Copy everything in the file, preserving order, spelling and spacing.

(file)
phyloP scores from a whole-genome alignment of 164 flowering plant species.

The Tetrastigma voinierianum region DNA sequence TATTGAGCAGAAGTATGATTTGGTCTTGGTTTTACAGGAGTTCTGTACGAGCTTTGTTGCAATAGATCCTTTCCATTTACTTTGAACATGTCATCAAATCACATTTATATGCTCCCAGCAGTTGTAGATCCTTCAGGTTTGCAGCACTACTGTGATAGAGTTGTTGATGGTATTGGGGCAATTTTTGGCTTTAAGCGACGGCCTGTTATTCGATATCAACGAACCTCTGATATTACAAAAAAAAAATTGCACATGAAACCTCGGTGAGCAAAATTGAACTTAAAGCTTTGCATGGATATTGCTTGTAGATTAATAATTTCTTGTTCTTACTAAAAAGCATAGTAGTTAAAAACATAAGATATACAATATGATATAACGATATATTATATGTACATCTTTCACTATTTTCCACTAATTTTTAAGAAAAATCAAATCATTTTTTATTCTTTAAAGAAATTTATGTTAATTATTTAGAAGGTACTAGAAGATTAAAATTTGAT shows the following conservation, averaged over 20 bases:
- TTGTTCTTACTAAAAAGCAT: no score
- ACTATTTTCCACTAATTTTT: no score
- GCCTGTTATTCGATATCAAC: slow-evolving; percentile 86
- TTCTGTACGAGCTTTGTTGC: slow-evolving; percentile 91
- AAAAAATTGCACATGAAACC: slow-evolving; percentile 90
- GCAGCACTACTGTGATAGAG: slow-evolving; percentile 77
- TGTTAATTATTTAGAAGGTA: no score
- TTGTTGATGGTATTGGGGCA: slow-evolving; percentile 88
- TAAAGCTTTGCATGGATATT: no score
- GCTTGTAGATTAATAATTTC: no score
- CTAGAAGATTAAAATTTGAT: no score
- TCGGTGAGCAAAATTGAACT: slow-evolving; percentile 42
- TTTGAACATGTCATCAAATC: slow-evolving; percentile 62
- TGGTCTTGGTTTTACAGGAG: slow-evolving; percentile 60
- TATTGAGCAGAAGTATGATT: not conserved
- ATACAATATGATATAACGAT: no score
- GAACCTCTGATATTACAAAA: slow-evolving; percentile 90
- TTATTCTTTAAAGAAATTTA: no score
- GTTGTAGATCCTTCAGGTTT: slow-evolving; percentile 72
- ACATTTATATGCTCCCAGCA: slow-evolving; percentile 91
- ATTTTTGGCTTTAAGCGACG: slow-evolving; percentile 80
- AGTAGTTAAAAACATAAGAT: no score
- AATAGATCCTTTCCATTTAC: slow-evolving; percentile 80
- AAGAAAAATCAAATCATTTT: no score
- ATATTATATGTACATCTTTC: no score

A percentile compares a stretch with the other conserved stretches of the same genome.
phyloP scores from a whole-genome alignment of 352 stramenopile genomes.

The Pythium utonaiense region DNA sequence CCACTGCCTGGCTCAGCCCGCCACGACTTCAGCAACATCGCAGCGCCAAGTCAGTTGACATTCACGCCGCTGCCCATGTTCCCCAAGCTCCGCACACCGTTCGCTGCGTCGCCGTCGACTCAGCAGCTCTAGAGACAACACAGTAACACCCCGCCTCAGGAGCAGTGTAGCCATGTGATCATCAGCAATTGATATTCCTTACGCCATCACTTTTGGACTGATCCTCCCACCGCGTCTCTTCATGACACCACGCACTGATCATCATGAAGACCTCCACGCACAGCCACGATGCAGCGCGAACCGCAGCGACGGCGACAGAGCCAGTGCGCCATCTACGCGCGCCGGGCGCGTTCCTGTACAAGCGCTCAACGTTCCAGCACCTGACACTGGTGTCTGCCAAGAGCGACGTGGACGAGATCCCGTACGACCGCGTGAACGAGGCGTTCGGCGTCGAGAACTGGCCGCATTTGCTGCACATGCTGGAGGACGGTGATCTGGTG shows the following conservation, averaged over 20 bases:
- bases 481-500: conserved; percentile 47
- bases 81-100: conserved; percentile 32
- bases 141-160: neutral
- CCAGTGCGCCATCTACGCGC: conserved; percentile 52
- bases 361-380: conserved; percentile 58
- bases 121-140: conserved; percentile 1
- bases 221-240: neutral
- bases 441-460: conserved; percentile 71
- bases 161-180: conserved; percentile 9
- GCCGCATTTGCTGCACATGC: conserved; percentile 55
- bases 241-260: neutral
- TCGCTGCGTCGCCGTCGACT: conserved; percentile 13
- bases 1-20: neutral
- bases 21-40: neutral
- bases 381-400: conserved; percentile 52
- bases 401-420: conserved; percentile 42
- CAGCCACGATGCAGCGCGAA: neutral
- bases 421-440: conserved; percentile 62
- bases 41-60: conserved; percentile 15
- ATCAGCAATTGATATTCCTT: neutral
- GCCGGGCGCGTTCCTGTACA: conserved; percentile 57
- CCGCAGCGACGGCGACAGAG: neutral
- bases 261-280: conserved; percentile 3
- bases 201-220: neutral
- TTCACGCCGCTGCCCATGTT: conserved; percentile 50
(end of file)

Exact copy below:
phyloP scores from a whole-genome alignment of 164 flowering plant species.

The Tetrastigma voinierianum region DNA sequence TATTGAGCAGAAGTATGATTTGGTCTTGGTTTTACAGGAGTTCTGTACGAGCTTTGTTGCAATAGATCCTTTCCATTTACTTTGAACATGTCATCAAATCACATTTATATGCTCCCAGCAGTTGTAGATCCTTCAGGTTTGCAGCACTACTGTGATAGAGTTGTTGATGGTATTGGGGCAATTTTTGGCTTTAAGCGACGGCCTGTTATTCGATATCAACGAACCTCTGATATTACAAAAAAAAAATTGCACATGAAACCTCGGTGAGCAAAATTGAACTTAAAGCTTTGCATGGATATTGCTTGTAGATTAATAATTTCTTGTTCTTACTAAAAAGCATAGTAGTTAAAAACATAAGATATACAATATGATATAACGATATATTATATGTACATCTTTCACTATTTTCCACTAATTTTTAAGAAAAATCAAATCATTTTTTATTCTTTAAAGAAATTTATGTTAATTATTTAGAAGGTACTAGAAGATTAAAATTTGAT shows the following conservation, averaged over 20 bases:
- TTGTTCTTACTAAAAAGCAT: no score
- ACTATTTTCCACTAATTTTT: no score
- GCCTGTTATTCGATATCAAC: slow-evolving; percentile 86
- TTCTGTACGAGCTTTGTTGC: slow-evolving; percentile 91
- AAAAAATTGCACATGAAACC: slow-evolving; percentile 90
- GCAGCACTACTGTGATAGAG: slow-evolving; percentile 77
- TGTTAATTATTTAGAAGGTA: no score
- TTGTTGATGGTATTGGGGCA: slow-evolving; percentile 88
- TAAAGCTTTGCATGGATATT: no score
- GCTTGTAGATTAATAATTTC: no score
- CTAGAAGATTAAAATTTGAT: no score
- TCGGTGAGCAAAATTGAACT: slow-evolving; percentile 42
- TTTGAACATGTCATCAAATC: slow-evolving; percentile 62
- TGGTCTTGGTTTTACAGGAG: slow-evolving; percentile 60
- TATTGAGCAGAAGTATGATT: not conserved
- ATACAATATGATATAACGAT: no score
- GAACCTCTGATATTACAAAA: slow-evolving; percentile 90
- TTATTCTTTAAAGAAATTTA: no score
- GTTGTAGATCCTTCAGGTTT: slow-evolving; percentile 72
- ACATTTATATGCTCCCAGCA: slow-evolving; percentile 91
- ATTTTTGGCTTTAAGCGACG: slow-evolving; percentile 80
- AGTAGTTAAAAACATAAGAT: no score
- AATAGATCCTTTCCATTTAC: slow-evolving; percentile 80
- AAGAAAAATCAAATCATTTT: no score
- ATATTATATGTACATCTTTC: no score

A percentile compares a stretch with the other conserved stretches of the same genome.
phyloP scores from a whole-genome alignment of 352 stramenopile genomes.

The Pythium utonaiense region DNA sequence CCACTGCCTGGCTCAGCCCGCCACGACTTCAGCAACATCGCAGCGCCAAGTCAGTTGACATTCACGCCGCTGCCCATGTTCCCCAAGCTCCGCACACCGTTCGCTGCGTCGCCGTCGACTCAGCAGCTCTAGAGACAACACAGTAACACCCCGCCTCAGGAGCAGTGTAGCCATGTGATCATCAGCAATTGATATTCCTTACGCCATCACTTTTGGACTGATCCTCCCACCGCGTCTCTTCATGACACCACGCACTGATCATCATGAAGACCTCCACGCACAGCCACGATGCAGCGCGAACCGCAGCGACGGCGACAGAGCCAGTGCGCCATCTACGCGCGCCGGGCGCGTTCCTGTACAAGCGCTCAACGTTCCAGCACCTGACACTGGTGTCTGCCAAGAGCGACGTGGACGAGATCCCGTACGACCGCGTGAACGAGGCGTTCGGCGTCGAGAACTGGCCGCATTTGCTGCACATGCTGGAGGACGGTGATCTGGTG shows the following conservation, averaged over 20 bases:
- bases 481-500: conserved; percentile 47
- bases 81-100: conserved; percentile 32
- bases 141-160: neutral
- CCAGTGCGCCATCTACGCGC: conserved; percentile 52
- bases 361-380: conserved; percentile 58
- bases 121-140: conserved; percentile 1
- bases 221-240: neutral
- bases 441-460: conserved; percentile 71
- bases 161-180: conserved; percentile 9
- GCCGCATTTGCTGCACATGC: conserved; percentile 55
- bases 241-260: neutral
- TCGCTGCGTCGCCGTCGACT: conserved; percentile 13
- bases 1-20: neutral
- bases 21-40: neutral
- bases 381-400: conserved; percentile 52
- bases 401-420: conserved; percentile 42
- CAGCCACGATGCAGCGCGAA: neutral
- bases 421-440: conserved; percentile 62
- bases 41-60: conserved; percentile 15
- ATCAGCAATTGATATTCCTT: neutral
- GCCGGGCGCGTTCCTGTACA: conserved; percentile 57
- CCGCAGCGACGGCGACAGAG: neutral
- bases 261-280: conserved; percentile 3
- bases 201-220: neutral
- TTCACGCCGCTGCCCATGTT: conserved; percentile 50